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Ionic or Electrovalent Bond

Ionic bond is formed by the complete transfer of one or two valence electrons from one atom to another. As a result, both the combining atoms acquire positive and negative charges. These two oppositely charged ions are held by a strong electrostatic force of attraction. This force of attraction binding the two ions together is known as ionic bonding.
For example, NaCl, MgO, CaCl2 etc.
Electrovalency: The number of electrovalent or ionic bonds an atom can form is called its electrovalency. The electrovalency of an element is therefore equal to the number of electrons lost or gained by the atom to form an ion.

Covalent Bond

The chemical bond formed between the two atoms by mutual sharing of electrons between them is known as a covalent bond.
For example, Cl2, CCl4, H2O, NH3 etc. Atoms linked by covalent bonds are called molecules.


The ability of an atom to pull the electron pair(s) in a bond towards itself in a molecule is called the elec­tronegativity of the atom. It is a relative concept which has no unit.


Depending on the number of electron pairs shared between the two atoms, the types of covalent bonds formed may be a
  1. single covalent bond,
  2. double covalent bond or
  3. triple covalent bond
  1. Single covalent bond: A single covalent bond is formed when one electron pair is shared between the two atoms. Some compounds which possess single covalent bond include H2, CH4, NH3, Cl2, F2 and H2O.
  • For the sake of understanding the force of attraction between atoms, a molecule is represented with lines joining the symbol of atoms.

In reality, no such thing exists.

  • Whenever an electron pair is shown to be held between atoms, it does not mean that it remains in a fixed position between the two atoms. In reality, they would be revolving around the nucleus of both the atoms.
  1. Double covalent bond: A double covalent bond is formed when two pairs of electrons are shared between the two combining atoms. The compounds which exhibit double covalent bond are ethylene (C2H4), CO2 and O2.
  2. Triple covalent bond: A triple covalent bond is formed when three pairs of electrons are shared between the two combining atoms. Some compounds which possess triple covalent bonds include acetylene (C2H2), hydrogen cyanide (HCN) and nitrogen N2.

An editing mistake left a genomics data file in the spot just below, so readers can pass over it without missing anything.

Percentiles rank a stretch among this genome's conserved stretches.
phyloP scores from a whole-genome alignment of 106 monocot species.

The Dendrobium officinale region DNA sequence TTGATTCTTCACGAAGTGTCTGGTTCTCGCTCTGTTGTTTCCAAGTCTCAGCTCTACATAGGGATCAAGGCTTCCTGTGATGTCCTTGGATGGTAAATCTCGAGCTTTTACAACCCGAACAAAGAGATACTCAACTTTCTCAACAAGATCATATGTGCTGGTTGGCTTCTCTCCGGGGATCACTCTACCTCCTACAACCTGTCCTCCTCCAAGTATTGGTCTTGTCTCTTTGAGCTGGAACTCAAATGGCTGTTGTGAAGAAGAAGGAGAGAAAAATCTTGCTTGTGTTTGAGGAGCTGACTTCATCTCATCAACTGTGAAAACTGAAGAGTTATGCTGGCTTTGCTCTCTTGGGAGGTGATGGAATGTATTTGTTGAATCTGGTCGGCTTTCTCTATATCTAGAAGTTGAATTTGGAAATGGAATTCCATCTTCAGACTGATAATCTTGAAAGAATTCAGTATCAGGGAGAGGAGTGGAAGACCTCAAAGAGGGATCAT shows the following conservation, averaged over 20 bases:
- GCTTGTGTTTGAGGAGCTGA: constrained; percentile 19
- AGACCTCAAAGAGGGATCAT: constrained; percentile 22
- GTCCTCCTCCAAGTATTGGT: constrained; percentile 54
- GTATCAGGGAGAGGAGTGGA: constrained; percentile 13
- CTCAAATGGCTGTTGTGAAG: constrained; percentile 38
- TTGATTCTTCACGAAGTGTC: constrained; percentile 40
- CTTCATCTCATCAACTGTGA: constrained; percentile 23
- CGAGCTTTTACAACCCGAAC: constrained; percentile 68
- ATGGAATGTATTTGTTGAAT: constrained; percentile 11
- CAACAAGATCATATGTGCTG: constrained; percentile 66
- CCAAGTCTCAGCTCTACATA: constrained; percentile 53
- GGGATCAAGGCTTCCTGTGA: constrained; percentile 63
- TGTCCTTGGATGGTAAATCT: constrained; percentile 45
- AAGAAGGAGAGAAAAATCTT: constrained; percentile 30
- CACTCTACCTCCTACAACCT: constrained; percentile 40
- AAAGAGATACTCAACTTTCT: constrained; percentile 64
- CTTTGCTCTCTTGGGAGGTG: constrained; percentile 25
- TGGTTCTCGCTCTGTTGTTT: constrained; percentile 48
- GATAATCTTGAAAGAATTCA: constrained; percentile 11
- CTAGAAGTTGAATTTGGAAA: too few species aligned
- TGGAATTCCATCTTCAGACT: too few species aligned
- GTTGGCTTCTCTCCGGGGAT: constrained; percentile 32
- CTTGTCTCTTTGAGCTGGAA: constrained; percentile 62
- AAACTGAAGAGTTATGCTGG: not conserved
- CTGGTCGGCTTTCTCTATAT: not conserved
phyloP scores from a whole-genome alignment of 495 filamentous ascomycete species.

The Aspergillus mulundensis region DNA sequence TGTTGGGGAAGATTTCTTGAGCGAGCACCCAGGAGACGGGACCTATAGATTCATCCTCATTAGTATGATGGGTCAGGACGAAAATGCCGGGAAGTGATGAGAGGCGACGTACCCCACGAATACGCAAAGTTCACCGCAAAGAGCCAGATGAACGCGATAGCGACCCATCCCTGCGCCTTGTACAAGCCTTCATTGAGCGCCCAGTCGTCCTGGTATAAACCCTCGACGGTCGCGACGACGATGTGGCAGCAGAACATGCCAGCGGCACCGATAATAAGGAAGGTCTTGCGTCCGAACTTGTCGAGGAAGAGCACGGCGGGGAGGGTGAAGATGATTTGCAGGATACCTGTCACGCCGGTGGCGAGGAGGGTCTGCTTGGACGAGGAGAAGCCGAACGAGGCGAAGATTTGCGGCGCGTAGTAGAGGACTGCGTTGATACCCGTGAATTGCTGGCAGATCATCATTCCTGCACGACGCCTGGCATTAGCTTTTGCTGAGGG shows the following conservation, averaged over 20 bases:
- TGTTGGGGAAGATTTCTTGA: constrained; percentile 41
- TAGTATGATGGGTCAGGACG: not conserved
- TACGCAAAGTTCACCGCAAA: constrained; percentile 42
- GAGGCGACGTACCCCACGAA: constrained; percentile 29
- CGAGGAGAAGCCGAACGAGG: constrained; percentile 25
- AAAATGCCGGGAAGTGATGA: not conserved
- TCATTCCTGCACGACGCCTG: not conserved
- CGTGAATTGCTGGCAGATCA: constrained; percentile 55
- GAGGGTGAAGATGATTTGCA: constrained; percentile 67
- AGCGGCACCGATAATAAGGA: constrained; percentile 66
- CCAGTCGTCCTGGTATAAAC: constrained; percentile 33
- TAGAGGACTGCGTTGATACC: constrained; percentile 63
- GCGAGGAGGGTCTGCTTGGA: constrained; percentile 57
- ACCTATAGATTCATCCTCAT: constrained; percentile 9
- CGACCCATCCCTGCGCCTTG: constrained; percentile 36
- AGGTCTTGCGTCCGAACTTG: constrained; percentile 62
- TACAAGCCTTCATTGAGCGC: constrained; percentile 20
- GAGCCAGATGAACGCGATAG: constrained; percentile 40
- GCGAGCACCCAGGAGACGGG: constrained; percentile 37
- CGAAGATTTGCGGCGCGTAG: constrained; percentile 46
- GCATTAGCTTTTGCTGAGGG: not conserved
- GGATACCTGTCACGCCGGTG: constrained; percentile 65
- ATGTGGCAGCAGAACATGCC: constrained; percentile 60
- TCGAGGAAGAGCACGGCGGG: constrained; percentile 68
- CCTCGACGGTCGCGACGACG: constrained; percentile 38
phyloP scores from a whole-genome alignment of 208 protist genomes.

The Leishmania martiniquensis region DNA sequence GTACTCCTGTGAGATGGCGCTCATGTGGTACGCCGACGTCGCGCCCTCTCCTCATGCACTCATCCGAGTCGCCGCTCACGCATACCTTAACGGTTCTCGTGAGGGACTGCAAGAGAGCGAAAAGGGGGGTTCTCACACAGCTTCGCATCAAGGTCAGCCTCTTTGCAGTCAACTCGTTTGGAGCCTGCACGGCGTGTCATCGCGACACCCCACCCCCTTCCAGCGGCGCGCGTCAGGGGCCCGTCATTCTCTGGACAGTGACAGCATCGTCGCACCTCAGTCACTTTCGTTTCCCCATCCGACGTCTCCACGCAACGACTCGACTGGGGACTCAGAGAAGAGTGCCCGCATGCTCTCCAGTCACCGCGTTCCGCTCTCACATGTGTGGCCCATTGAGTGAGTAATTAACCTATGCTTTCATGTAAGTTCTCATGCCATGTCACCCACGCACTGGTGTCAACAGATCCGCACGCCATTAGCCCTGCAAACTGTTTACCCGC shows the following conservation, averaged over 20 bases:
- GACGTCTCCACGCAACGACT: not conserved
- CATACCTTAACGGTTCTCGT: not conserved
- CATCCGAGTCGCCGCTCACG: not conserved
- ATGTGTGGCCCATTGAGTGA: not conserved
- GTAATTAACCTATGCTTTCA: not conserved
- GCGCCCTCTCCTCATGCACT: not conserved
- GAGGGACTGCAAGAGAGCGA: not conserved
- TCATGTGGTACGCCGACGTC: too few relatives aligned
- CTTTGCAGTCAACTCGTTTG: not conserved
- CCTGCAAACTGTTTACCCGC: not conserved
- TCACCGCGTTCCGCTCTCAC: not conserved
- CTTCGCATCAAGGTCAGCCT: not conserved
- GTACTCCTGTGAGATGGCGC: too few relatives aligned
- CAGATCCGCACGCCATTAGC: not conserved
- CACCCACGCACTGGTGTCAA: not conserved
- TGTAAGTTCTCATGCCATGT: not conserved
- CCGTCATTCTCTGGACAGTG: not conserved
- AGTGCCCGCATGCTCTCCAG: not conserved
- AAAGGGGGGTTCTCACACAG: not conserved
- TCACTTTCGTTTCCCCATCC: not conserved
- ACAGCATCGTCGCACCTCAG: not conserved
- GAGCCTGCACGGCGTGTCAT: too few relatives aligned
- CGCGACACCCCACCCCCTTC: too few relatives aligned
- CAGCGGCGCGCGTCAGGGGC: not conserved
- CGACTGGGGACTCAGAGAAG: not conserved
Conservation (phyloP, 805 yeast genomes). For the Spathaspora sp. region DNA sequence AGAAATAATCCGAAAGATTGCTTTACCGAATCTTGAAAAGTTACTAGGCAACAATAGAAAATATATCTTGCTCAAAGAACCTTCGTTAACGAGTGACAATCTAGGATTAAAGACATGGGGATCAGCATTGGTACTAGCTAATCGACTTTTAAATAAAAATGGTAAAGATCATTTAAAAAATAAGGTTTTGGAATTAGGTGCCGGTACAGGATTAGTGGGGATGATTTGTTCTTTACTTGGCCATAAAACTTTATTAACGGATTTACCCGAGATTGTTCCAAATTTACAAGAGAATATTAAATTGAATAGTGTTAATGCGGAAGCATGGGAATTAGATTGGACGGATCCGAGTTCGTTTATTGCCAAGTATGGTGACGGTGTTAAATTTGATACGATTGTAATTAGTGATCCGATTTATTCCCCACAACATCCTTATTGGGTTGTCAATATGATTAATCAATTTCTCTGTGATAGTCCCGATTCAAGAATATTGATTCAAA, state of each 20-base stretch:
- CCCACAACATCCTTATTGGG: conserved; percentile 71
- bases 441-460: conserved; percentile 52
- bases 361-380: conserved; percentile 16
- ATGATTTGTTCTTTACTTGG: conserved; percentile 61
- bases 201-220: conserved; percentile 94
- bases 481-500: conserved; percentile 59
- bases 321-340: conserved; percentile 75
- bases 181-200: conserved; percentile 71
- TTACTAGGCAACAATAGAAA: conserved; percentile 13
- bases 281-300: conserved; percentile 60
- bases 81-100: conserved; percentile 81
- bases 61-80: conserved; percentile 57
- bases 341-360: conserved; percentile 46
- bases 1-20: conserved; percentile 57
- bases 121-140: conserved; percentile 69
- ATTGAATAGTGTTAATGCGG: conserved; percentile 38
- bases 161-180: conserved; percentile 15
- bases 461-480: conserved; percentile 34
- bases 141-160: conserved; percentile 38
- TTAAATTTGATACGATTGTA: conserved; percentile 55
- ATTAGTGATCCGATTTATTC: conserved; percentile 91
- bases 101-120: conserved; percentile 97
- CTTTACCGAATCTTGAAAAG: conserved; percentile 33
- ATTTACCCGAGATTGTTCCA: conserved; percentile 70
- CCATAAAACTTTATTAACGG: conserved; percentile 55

• Valence electrons of atoms in covalent compounds may be shared between atoms to form covalent bonds or they may be unshared. Pairs of electrons that are shared in bonding are called bonded pairs (bp) while those that are not shared in bonding are called lone pairs (lp).
  • A single lone pair can be found with atoms in the nitrogen group such as nitrogen in ammonia, two lone pairs can be found with atoms in the chalcogen group such as oxygen in water and the halogens can carry three lone pairs such as in hydrogen chloride.


Shows the differences between the polar and non-polar covalent bonds.


Table: Differences between Polar and Non-polar Covalent Compounds
Polar Covalent Compounds Non-polar Covalent Compounds
Formed between atoms of different elements wherein the bonded electron pair(s) is not shared equally between the atoms. Formed between atoms of the same elements wherein the bonded electron pair(s) is shared equally among the atoms.
Exhibit ionic characteristics, e.g. HF, H2O, NH3, Hd+ Fd- etc. Do not exhibit ionic characteristics, e.g. H2, O2, N2 etc.

Elements on the right of the periodic table are more electronegative than those on the left. The decreasing order of the electronegative elements can be represented as follows:
F > O > N > Cl > S > P

Hydrogen Bonding

It is the electrostatic force of attraction between the hydrogen atom which is covalently bonded to highly electronegative atoms such as F, O or N in a polar covalent molecule such as H2O, NH3 or HF and the electronegative atom of either the same molecule or another molecule. A hydrogen bond is weaker than covalent, ionic and metallic bonds.
For example, hydrogen bonding in water molecules.
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  • If aqueous hydrogen bonds were stronger, then water would behave similar to glass, whereas if they are weaker, then water would be a gas and exists only as a liquid at sub-zero temperature.
  • The high density of liquid water is also due to the cohesive nature of the hydrogen-bonded network.
  • Even a covalent substance such as sugar dissolves in water because of hydrogen bonding.

Metallic Bonding

The force that binds together the atoms of metals is known as a metallic bond. To account for bonding in metals, Lorentz proposed a model known as an electron gas model or an electron sea model.
Ionisation energy is the minimum energy required to remove the outermost electron from a neutral gaseous atom of an element to form a gaseous ion.

Van der Waals Forces

This is the attractive or repulsive force between molecules other than those due to covalent bonds or electrostatic interaction of ions with one another or with neutral molecules. The attraction is much weaker than a chemical bond.


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